Sri Lanka's spinners made most of a slow wicket at the R Premadasa stadium in Colombo to take the hosts past Pakistan by 16 runs in the first semi-final of the World Twenty20 on Thursday.
Left-arm spinner Rangana Herath claimed three wickets for 25 runs while Ajantha Mendis took two for 27 as Pakistan, chasing 140 for victory, were restricted to 123 for 7 in their 20 overs.
Captain Mohammad Hafeez, who benefited from two dropped catches as he struggled his way to 42 from 40 balls, was Pakistan's top scorer, as batsmen from both teams found it difficult to come to terms with a wicket that offered a lot of assistance to spin.
Pakistan needed 32 runs off last three overs, which is considered quite achievable by Twenty20 standards, but Mendis and Lasith Malinga held their nerves, giving only five and four runs respectively off the 18th and 19th over.
Nuwan Kulasekara, who bowled the 20th over, didn't have any pressure on him as he conceded only seven runs to send the capacity crowd into raptures.
Herath used the conditions to perfection as he recorded his best figures in four overs, while Malinga gave only 19 runs in his four overs.
Chasing a target of 140 was a tricky one on the slow Premadasa track as batsmen often got confused whether to attack or rotate the strike. Imran Nazir was in his element as he tried to hit each and every ball out of the sight but failed to connect most of them before dragging one off Mendis onto his stumps.
Nazir made 20, which included three fours.
Then Angelo Mathews lifted the hosts, trapping the in-form Nasir Jamshed leg before and deceived Kamran Akmal with a slower one.
From 57 for three, Pakistan were soon 64 for four, as Herath bowled Shoaib Malik with a classical left-armer's delivery. He flighted one to invite Malik for a drive and the ball turned a shade after pitching to knock the batsman's off-stump.
Having got a reprieve on 24, Hafeez, who till now was happy to play the waiting game, chanced his arms. First he pulled Mathews for a boundary and then reverse swept Herath. He followed it up with a straight six.
But Hafeez finally departed for 42 when he was stumped trying to give Herath the charge.
Shahid Afridi's woeful time with the bat continued as Herath cleaned up in the next ball to register his third wicket.
Pakistan were tottering at 91 for six at that stage and from there victory became out of question.
Earlier, helped by some scratchy batting by opener Tillekaratne Dilshan, Pakistan's bowlers restricted Sri Lanka to a modest 139 for four.
While skipper Mahela Jayawardene provided the right start with a 36-ball-42, Dilshan struggled throughout the middle overs, scoring only 35 off 42 balls.
The Lankans scored 16 runs in the last over, Thisara Perera hitting a couple of fours and Angelo Mathews getting a thick edge, which gave some respectability to the total.
Shahid Afridi, Mohammed Hafeez, Umar Gul and Saeed Ajmal got a wicket each but, more importantly, did not go for too many runs.
The decision to promote left-hander Jeevan Mendis above Mathews and Perrera was baffling, as the former played a lot of dot balls that added to the pressure on Dilshan.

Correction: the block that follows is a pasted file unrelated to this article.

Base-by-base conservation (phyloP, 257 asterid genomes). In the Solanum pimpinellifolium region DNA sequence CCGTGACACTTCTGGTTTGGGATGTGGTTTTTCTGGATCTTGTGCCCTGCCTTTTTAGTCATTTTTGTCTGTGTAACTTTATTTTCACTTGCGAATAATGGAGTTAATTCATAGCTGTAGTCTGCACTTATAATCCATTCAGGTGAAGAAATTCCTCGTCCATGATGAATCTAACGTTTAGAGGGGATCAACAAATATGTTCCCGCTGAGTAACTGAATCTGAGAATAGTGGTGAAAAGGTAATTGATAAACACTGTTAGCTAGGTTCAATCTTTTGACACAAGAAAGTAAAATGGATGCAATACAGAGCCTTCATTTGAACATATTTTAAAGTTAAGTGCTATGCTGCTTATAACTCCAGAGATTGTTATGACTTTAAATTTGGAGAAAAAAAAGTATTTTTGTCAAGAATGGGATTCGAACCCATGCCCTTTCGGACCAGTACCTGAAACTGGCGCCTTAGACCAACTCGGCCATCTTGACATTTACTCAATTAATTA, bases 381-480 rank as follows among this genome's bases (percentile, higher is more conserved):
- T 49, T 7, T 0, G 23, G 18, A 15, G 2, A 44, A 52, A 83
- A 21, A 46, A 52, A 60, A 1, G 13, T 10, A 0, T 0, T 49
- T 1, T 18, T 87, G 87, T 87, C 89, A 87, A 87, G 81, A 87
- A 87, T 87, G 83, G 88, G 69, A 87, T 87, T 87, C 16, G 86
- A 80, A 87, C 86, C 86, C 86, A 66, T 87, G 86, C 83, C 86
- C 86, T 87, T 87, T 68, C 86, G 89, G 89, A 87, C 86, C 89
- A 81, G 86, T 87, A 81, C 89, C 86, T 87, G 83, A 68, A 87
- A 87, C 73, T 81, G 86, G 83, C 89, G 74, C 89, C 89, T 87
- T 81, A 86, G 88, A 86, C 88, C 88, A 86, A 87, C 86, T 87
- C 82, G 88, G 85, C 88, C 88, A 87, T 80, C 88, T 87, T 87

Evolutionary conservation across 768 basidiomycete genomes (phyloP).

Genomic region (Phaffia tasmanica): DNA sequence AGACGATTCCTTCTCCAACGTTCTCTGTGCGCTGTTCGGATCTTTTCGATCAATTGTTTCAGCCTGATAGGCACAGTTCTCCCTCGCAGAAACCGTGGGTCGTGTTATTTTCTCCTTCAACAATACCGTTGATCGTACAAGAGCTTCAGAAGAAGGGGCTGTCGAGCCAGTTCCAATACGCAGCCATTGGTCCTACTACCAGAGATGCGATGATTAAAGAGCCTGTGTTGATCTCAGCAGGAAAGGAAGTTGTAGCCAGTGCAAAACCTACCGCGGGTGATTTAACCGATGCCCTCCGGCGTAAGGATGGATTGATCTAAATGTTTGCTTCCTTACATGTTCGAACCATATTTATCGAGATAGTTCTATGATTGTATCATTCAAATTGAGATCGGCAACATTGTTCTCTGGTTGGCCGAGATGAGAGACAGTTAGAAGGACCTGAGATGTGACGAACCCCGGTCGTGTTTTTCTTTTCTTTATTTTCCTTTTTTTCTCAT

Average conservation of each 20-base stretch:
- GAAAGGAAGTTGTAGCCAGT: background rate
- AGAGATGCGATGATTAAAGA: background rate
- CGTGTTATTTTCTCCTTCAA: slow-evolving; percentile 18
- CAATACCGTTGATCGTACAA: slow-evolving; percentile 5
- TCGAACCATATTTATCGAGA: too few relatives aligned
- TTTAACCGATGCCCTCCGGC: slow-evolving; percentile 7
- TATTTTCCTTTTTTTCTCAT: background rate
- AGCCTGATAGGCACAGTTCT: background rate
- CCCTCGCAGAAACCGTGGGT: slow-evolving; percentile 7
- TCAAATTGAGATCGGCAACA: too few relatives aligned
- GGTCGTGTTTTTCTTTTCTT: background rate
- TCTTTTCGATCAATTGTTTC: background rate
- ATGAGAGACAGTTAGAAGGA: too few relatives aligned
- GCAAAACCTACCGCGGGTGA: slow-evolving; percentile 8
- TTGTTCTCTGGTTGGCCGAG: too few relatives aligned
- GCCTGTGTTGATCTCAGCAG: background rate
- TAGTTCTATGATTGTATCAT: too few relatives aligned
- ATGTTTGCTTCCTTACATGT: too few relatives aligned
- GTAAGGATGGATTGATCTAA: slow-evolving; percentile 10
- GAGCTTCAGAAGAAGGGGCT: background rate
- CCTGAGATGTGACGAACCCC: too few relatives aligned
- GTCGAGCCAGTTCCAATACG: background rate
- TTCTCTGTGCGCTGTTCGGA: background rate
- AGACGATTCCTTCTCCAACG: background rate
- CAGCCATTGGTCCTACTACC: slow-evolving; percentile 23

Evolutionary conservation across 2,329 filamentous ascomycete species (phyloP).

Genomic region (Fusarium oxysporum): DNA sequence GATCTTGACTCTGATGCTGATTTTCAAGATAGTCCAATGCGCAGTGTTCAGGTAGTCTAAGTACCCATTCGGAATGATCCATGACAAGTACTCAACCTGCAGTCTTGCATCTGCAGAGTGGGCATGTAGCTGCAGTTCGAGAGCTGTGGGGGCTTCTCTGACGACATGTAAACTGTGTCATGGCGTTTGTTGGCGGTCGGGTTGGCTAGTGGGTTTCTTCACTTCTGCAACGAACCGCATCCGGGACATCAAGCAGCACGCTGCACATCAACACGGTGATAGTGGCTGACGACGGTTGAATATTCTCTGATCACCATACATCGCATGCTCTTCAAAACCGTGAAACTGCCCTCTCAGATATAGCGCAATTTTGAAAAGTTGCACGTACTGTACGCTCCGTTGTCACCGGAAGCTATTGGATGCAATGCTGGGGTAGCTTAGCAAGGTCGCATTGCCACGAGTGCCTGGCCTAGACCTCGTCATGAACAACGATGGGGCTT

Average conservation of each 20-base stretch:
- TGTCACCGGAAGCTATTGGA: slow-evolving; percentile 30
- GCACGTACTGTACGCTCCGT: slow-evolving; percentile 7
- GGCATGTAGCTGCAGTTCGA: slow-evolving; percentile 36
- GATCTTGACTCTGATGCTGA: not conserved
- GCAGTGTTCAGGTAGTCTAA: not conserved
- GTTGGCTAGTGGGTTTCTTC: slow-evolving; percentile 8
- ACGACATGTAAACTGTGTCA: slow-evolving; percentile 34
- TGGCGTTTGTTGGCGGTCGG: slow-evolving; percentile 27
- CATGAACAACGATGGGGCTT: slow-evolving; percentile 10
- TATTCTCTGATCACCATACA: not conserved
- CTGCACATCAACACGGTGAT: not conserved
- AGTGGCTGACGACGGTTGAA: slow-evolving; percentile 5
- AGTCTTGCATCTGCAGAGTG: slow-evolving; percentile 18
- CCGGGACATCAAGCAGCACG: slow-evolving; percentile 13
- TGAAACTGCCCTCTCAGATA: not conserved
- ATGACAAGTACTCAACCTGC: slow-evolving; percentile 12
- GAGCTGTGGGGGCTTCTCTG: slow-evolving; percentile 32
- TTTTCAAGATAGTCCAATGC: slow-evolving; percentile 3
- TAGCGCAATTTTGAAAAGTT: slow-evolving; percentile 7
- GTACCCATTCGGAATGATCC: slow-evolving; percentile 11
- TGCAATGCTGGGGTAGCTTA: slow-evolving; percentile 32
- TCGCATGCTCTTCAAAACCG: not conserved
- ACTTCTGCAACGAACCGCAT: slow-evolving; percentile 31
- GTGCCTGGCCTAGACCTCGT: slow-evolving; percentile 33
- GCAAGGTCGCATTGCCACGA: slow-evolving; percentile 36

Jayawardene's batting was a treat to watch. He perished trying to play the sweep shot once too often.
A shrewd thinker, Jayawardene observed that off-spinner Ajmal, with his doosras, leg-spinner Afridi and slow left-arm orthodox Raza Hassan were all spinning the ball away from him, and, in the circumstances, found the reverse sweep as the safest option and played it with consummate ease.
He started with a slog sweep of Hassan and then got a couple of boundaries off Ajmal the first one was a lap shot over short fine leg and then a reverse sweep.
Watching Jayawardene take charge, Dilshan, who started off on a rousing note with two boundaries in the first two overs, played second fiddle.
The Lankan captain first reverse swept Afridi for a boundary and then, in the bowler's next over, hit him over extra-cover for another boundary to bring up the 50.
Such was Jayawardene's dominance that he scored 34 of the first 50 runs, with Dilshan's contribution being only 15.
In the 11th over, Afridi finally got his man when Jayawardene shuffled across the off-stump to play another lap-shot but didn't have the power to clear Hassan, stationed at short fine leg.
Jayawardene's 42 came off 36 balls, during which he struck seven boundaries.
New-man in Kumar Sangakkara started positively, hitting three lovely fours, but perished trying to be over-ambitious and holing out to Malik at long-on off Hafeez's bowling. He scored 18.
The home team brought up the 100 at the end of the 15th over, but it was a struggle thereafter.
Dilshan and left-hander Mendis played too many dot balls in that phase which increased the pressure on them. In fact, Dilshan's struggle was such that it took him 31 deliveries to hit his third boundary, having hit the second one in the second over.
Umar Gul, introduced in the 16th over, bowled fast and full to both Dilshan and Mendis to make their life miserable.
Mendis was adjudged leg before to a delivery that pitched in the block hole, but television replays showed that Gul had overstepped and the decision was reversed.
Finally, Gul ended Dilshan's misery with another fuller delivery that the batsman missed and was adjudged leg-before.
The Dilshan-Mendis duo could add only 33 runs in the five overs they played together.
Mendis was then stumped off an Ajmal delivery when he tried to give the charge after struggling for 18 deliveries for 15 runs.
Image: Rangana Herath of Sri Lanka celebrates with teammates after bowling Shahid Afridi.
Photograph: Gareth Copley/Getty Images